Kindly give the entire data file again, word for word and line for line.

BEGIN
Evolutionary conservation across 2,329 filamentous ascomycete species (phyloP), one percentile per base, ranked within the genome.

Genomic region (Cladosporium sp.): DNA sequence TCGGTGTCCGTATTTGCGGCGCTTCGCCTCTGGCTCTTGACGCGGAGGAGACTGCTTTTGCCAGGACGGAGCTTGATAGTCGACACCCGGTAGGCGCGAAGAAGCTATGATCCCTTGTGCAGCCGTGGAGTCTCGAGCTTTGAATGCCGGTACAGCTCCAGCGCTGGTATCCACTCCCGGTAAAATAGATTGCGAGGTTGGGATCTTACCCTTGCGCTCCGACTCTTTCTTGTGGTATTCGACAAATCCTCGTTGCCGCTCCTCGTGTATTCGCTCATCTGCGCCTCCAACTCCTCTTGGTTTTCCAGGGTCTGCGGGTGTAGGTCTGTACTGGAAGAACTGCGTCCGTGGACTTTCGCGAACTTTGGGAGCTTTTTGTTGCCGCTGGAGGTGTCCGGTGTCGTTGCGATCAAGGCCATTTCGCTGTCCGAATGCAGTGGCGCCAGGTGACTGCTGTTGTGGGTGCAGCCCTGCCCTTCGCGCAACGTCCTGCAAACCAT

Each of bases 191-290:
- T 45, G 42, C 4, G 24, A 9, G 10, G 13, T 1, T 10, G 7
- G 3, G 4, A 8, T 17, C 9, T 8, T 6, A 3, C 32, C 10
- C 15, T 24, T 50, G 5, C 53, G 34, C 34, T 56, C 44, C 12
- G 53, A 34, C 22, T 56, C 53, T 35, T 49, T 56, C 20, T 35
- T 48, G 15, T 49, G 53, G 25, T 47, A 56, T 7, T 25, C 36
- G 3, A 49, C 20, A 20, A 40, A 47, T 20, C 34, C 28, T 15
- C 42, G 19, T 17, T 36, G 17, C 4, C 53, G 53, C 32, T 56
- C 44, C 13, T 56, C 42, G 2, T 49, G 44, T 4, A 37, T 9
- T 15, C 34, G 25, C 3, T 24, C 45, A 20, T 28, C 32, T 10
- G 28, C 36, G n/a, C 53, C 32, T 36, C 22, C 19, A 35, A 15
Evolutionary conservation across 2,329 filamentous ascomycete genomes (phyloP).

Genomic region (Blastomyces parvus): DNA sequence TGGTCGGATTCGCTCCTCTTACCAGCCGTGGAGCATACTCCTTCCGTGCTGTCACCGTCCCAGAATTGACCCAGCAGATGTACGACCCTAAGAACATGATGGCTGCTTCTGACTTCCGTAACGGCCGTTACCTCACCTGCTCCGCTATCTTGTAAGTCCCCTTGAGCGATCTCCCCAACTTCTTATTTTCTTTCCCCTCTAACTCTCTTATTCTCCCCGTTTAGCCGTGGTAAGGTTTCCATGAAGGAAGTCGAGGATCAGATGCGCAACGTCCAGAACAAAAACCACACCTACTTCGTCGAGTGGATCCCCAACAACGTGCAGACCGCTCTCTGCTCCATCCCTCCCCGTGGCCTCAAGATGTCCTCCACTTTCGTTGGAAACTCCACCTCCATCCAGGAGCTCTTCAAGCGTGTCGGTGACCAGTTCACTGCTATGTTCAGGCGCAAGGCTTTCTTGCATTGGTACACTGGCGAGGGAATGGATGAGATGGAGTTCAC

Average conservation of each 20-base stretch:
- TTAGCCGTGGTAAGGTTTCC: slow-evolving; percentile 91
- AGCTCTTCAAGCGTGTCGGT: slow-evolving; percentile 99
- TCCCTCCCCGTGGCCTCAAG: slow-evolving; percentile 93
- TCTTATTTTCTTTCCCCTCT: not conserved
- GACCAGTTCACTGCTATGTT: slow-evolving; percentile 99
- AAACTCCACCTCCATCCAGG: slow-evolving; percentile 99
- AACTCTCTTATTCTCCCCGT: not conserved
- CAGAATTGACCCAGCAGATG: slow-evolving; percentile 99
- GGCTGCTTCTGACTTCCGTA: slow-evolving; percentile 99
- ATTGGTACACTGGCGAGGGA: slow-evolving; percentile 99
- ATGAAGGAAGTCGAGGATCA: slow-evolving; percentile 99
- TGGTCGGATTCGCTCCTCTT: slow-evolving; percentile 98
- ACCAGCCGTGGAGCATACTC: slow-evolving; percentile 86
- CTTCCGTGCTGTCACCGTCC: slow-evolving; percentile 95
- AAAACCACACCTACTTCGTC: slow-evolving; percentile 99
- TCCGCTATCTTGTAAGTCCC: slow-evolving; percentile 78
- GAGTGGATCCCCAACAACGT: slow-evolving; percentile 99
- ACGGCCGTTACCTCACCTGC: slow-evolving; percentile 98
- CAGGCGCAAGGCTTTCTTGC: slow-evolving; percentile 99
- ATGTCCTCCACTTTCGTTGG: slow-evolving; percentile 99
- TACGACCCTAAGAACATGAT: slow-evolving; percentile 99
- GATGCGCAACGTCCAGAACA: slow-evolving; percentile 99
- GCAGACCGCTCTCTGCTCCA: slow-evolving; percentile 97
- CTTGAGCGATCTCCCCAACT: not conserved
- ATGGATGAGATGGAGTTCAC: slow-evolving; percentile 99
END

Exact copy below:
Evolutionary conservation across 2,329 filamentous ascomycete species (phyloP), one percentile per base, ranked within the genome.

Genomic region (Cladosporium sp.): DNA sequence TCGGTGTCCGTATTTGCGGCGCTTCGCCTCTGGCTCTTGACGCGGAGGAGACTGCTTTTGCCAGGACGGAGCTTGATAGTCGACACCCGGTAGGCGCGAAGAAGCTATGATCCCTTGTGCAGCCGTGGAGTCTCGAGCTTTGAATGCCGGTACAGCTCCAGCGCTGGTATCCACTCCCGGTAAAATAGATTGCGAGGTTGGGATCTTACCCTTGCGCTCCGACTCTTTCTTGTGGTATTCGACAAATCCTCGTTGCCGCTCCTCGTGTATTCGCTCATCTGCGCCTCCAACTCCTCTTGGTTTTCCAGGGTCTGCGGGTGTAGGTCTGTACTGGAAGAACTGCGTCCGTGGACTTTCGCGAACTTTGGGAGCTTTTTGTTGCCGCTGGAGGTGTCCGGTGTCGTTGCGATCAAGGCCATTTCGCTGTCCGAATGCAGTGGCGCCAGGTGACTGCTGTTGTGGGTGCAGCCCTGCCCTTCGCGCAACGTCCTGCAAACCAT

Each of bases 191-290:
- T 45, G 42, C 4, G 24, A 9, G 10, G 13, T 1, T 10, G 7
- G 3, G 4, A 8, T 17, C 9, T 8, T 6, A 3, C 32, C 10
- C 15, T 24, T 50, G 5, C 53, G 34, C 34, T 56, C 44, C 12
- G 53, A 34, C 22, T 56, C 53, T 35, T 49, T 56, C 20, T 35
- T 48, G 15, T 49, G 53, G 25, T 47, A 56, T 7, T 25, C 36
- G 3, A 49, C 20, A 20, A 40, A 47, T 20, C 34, C 28, T 15
- C 42, G 19, T 17, T 36, G 17, C 4, C 53, G 53, C 32, T 56
- C 44, C 13, T 56, C 42, G 2, T 49, G 44, T 4, A 37, T 9
- T 15, C 34, G 25, C 3, T 24, C 45, A 20, T 28, C 32, T 10
- G 28, C 36, G n/a, C 53, C 32, T 36, C 22, C 19, A 35, A 15
Evolutionary conservation across 2,329 filamentous ascomycete genomes (phyloP).

Genomic region (Blastomyces parvus): DNA sequence TGGTCGGATTCGCTCCTCTTACCAGCCGTGGAGCATACTCCTTCCGTGCTGTCACCGTCCCAGAATTGACCCAGCAGATGTACGACCCTAAGAACATGATGGCTGCTTCTGACTTCCGTAACGGCCGTTACCTCACCTGCTCCGCTATCTTGTAAGTCCCCTTGAGCGATCTCCCCAACTTCTTATTTTCTTTCCCCTCTAACTCTCTTATTCTCCCCGTTTAGCCGTGGTAAGGTTTCCATGAAGGAAGTCGAGGATCAGATGCGCAACGTCCAGAACAAAAACCACACCTACTTCGTCGAGTGGATCCCCAACAACGTGCAGACCGCTCTCTGCTCCATCCCTCCCCGTGGCCTCAAGATGTCCTCCACTTTCGTTGGAAACTCCACCTCCATCCAGGAGCTCTTCAAGCGTGTCGGTGACCAGTTCACTGCTATGTTCAGGCGCAAGGCTTTCTTGCATTGGTACACTGGCGAGGGAATGGATGAGATGGAGTTCAC

Average conservation of each 20-base stretch:
- TTAGCCGTGGTAAGGTTTCC: slow-evolving; percentile 91
- AGCTCTTCAAGCGTGTCGGT: slow-evolving; percentile 99
- TCCCTCCCCGTGGCCTCAAG: slow-evolving; percentile 93
- TCTTATTTTCTTTCCCCTCT: not conserved
- GACCAGTTCACTGCTATGTT: slow-evolving; percentile 99
- AAACTCCACCTCCATCCAGG: slow-evolving; percentile 99
- AACTCTCTTATTCTCCCCGT: not conserved
- CAGAATTGACCCAGCAGATG: slow-evolving; percentile 99
- GGCTGCTTCTGACTTCCGTA: slow-evolving; percentile 99
- ATTGGTACACTGGCGAGGGA: slow-evolving; percentile 99
- ATGAAGGAAGTCGAGGATCA: slow-evolving; percentile 99
- TGGTCGGATTCGCTCCTCTT: slow-evolving; percentile 98
- ACCAGCCGTGGAGCATACTC: slow-evolving; percentile 86
- CTTCCGTGCTGTCACCGTCC: slow-evolving; percentile 95
- AAAACCACACCTACTTCGTC: slow-evolving; percentile 99
- TCCGCTATCTTGTAAGTCCC: slow-evolving; percentile 78
- GAGTGGATCCCCAACAACGT: slow-evolving; percentile 99
- ACGGCCGTTACCTCACCTGC: slow-evolving; percentile 98
- CAGGCGCAAGGCTTTCTTGC: slow-evolving; percentile 99
- ATGTCCTCCACTTTCGTTGG: slow-evolving; percentile 99
- TACGACCCTAAGAACATGAT: slow-evolving; percentile 99
- GATGCGCAACGTCCAGAACA: slow-evolving; percentile 99
- GCAGACCGCTCTCTGCTCCA: slow-evolving; percentile 97
- CTTGAGCGATCTCCCCAACT: not conserved
- ATGGATGAGATGGAGTTCAC: slow-evolving; percentile 99